Social Anxiety Association | A nonprofit organization that promotes understanding and treatment of social anxiety disorder Eating Disorders “Mirror, mirror on the wall, who’s the fattest one of all?” If you can relate to the above saying, you are not alone. It is estimated that 75 million people worldwide suffer from eating disorders, including anorexia and bulimia. While most are women, about 10 to 15 percent are men. Teenagers and young adults are most likely to have eating disorders, but people of all ages, including young children, can have these conditions. Unfortunately, many suffer in silence, ashamed or embarrassed to seek help, or unaware that help is even out there. The phrase, “Mirror, mirror, on the wall,” comes from a fairy tale, and of course, fairy tales aren’t real. The Consequences Eating disorders can be deadly. Bulimia and other eating disorders can also lead to life-threatening complications. There is good news, though. Recovery Recovery from an eating disorder is difficult and it takes a lot of time and hard work. It will be a long journey, but it will be worth it. Return To Home Page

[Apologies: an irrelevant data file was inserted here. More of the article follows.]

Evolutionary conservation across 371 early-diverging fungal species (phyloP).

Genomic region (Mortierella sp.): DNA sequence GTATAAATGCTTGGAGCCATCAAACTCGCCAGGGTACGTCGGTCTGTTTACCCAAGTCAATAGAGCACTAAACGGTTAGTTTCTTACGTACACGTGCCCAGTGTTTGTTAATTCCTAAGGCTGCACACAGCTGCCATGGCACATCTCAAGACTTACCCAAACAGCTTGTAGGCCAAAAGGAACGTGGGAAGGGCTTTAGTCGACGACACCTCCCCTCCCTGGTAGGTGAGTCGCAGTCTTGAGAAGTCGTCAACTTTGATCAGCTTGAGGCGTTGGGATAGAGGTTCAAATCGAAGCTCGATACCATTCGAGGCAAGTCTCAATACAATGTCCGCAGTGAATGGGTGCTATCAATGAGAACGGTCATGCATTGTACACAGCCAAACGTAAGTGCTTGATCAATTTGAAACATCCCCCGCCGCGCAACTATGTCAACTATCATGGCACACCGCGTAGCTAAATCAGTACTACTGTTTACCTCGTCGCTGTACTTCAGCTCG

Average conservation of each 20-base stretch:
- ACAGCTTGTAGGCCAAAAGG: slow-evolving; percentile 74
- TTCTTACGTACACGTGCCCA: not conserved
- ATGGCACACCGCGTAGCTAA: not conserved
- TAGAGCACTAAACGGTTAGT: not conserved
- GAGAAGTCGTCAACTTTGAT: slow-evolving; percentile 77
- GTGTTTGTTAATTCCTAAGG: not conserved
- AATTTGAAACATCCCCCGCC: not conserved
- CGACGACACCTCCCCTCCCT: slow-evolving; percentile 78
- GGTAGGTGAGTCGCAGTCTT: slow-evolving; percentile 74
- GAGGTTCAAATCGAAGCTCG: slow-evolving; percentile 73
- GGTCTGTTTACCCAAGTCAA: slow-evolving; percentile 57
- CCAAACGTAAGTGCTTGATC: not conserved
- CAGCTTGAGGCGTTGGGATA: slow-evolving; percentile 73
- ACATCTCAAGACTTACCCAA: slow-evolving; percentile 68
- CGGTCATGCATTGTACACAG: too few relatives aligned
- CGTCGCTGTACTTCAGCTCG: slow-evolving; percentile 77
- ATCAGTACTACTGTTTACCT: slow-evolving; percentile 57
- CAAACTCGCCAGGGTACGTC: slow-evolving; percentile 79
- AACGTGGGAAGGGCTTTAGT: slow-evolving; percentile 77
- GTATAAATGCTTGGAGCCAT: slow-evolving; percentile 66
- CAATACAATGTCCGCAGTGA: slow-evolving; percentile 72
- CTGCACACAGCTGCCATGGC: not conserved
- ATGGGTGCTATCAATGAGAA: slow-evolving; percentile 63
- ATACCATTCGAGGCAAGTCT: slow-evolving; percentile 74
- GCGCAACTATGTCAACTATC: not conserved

Cialdini's Six Principles of Influence - Communication Skills Training from MindTools Convincing Others to Say "Yes" (Also known as the Six Weapons of Influence) How do you influence others? © iStockphoto/blackred You've come up with a fantastic idea for a new product. Now you need to convince everyone to support it. However, you haven't had much success with this in the past. Influencing others is challenging, which is why it's worth understanding the psychological principles behind the influencing process. This is where it's useful to know about Cialdini's Six Principles of Influence. In this article, we'll examine these principles, and we'll look at how you can apply them to influence others. About the Six Principles The Six Principles of Influence (also known as the Six Weapons of Influence) were created by Robert Cialdini, Regents' Professor Emeritus of Psychology and Marketing at Arizona State University. The six principles are as follows: 1. As humans, we generally aim to return favors, pay back debts, and treat others as they treat us. 2. 3. 4. 5. 6. Warning: Reciprocity